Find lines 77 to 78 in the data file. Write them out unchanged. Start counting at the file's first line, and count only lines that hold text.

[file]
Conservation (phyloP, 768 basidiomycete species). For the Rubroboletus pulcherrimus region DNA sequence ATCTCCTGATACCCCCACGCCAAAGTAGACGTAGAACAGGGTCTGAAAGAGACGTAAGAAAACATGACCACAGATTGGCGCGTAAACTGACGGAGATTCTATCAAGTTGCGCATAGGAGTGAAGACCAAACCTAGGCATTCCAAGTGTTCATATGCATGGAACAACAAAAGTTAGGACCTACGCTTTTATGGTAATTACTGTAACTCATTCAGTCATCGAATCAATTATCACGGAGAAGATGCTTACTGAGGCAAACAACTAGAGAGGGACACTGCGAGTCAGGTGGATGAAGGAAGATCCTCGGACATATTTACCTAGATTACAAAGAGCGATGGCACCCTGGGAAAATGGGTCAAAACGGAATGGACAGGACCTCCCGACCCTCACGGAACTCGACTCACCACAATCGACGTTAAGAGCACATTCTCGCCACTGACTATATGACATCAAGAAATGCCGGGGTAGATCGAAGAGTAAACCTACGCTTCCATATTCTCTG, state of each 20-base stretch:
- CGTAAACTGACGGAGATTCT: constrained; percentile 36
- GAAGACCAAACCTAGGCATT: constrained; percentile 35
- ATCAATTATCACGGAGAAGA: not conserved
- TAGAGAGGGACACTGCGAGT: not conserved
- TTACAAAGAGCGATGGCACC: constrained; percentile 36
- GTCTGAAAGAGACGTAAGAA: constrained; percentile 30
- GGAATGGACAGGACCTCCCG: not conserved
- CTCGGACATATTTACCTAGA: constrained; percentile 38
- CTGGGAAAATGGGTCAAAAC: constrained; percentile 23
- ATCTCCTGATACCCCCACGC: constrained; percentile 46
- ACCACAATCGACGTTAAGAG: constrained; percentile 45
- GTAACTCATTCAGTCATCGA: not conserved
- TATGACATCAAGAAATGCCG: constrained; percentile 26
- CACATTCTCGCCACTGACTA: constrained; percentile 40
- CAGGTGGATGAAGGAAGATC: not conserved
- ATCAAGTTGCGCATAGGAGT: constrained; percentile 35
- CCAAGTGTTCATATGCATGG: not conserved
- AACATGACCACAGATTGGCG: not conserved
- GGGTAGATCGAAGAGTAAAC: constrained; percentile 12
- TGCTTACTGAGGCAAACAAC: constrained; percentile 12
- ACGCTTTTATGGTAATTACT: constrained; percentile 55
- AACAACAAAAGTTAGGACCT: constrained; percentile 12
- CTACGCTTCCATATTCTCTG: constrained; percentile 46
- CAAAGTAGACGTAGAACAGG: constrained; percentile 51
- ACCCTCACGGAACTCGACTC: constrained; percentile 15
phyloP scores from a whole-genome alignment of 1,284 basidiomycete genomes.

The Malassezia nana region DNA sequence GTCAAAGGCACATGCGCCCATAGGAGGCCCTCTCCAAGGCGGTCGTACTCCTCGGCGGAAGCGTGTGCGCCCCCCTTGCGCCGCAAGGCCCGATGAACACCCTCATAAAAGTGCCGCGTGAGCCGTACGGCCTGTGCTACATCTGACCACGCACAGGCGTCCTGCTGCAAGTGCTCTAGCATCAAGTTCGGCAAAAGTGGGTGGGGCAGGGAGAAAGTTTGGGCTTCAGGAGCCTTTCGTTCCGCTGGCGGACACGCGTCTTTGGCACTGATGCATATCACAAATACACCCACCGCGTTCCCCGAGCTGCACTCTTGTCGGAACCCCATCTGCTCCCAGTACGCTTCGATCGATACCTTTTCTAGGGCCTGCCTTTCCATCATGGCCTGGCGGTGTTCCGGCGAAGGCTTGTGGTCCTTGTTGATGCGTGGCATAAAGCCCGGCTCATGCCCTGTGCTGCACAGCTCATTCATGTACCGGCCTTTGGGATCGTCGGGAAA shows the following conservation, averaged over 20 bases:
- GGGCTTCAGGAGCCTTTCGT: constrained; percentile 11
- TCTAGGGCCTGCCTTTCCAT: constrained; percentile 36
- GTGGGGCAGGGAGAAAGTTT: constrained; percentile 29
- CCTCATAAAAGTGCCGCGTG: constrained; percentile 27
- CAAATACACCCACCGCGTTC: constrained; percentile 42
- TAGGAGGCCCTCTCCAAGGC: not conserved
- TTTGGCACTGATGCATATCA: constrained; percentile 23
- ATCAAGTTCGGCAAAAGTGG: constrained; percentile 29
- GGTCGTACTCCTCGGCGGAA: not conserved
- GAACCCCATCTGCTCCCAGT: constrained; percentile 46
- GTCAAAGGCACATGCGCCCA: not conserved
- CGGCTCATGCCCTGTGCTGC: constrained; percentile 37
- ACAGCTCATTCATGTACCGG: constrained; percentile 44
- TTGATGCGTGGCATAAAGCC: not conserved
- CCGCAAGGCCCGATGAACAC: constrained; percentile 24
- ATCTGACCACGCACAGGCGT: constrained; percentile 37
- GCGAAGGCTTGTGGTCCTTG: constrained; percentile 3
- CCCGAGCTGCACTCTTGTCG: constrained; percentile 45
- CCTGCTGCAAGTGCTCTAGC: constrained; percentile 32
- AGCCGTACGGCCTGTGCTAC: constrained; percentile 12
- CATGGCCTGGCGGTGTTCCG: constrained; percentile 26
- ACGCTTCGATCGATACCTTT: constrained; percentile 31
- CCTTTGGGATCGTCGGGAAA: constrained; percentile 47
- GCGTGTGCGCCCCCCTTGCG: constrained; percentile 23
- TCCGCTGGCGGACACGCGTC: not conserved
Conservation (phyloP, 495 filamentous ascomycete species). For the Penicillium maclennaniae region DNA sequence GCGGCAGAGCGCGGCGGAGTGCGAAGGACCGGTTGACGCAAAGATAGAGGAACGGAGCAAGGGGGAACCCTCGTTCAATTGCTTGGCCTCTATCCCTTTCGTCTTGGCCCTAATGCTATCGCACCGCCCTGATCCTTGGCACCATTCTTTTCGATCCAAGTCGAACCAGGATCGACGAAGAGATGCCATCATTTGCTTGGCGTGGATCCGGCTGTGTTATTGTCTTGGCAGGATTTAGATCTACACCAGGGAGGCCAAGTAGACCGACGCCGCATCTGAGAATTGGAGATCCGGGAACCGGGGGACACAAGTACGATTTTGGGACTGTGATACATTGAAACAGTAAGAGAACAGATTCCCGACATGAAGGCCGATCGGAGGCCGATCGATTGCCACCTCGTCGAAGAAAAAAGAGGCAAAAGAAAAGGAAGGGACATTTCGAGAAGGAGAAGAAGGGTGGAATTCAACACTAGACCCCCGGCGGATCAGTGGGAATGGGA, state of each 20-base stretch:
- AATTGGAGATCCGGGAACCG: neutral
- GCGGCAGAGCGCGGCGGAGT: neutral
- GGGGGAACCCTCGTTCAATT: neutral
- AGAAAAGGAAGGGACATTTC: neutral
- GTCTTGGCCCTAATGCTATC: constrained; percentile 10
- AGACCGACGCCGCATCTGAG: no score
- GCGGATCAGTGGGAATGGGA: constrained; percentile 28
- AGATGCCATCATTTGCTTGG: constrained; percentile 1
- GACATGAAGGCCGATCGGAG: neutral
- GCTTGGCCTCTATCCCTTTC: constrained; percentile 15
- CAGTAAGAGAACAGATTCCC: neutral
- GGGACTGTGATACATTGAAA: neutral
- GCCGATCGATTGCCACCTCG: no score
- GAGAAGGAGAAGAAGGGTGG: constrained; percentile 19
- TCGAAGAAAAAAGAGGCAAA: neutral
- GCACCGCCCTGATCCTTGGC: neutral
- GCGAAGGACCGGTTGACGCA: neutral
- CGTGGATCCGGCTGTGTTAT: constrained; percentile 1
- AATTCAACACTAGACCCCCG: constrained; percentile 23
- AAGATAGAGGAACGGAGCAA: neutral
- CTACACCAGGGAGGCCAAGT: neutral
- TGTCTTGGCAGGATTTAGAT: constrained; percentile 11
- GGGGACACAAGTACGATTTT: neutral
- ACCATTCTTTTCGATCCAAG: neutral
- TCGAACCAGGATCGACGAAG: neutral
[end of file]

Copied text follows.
- GGGGACACAAGTACGATTTT: neutral
- ACCATTCTTTTCGATCCAAG: neutral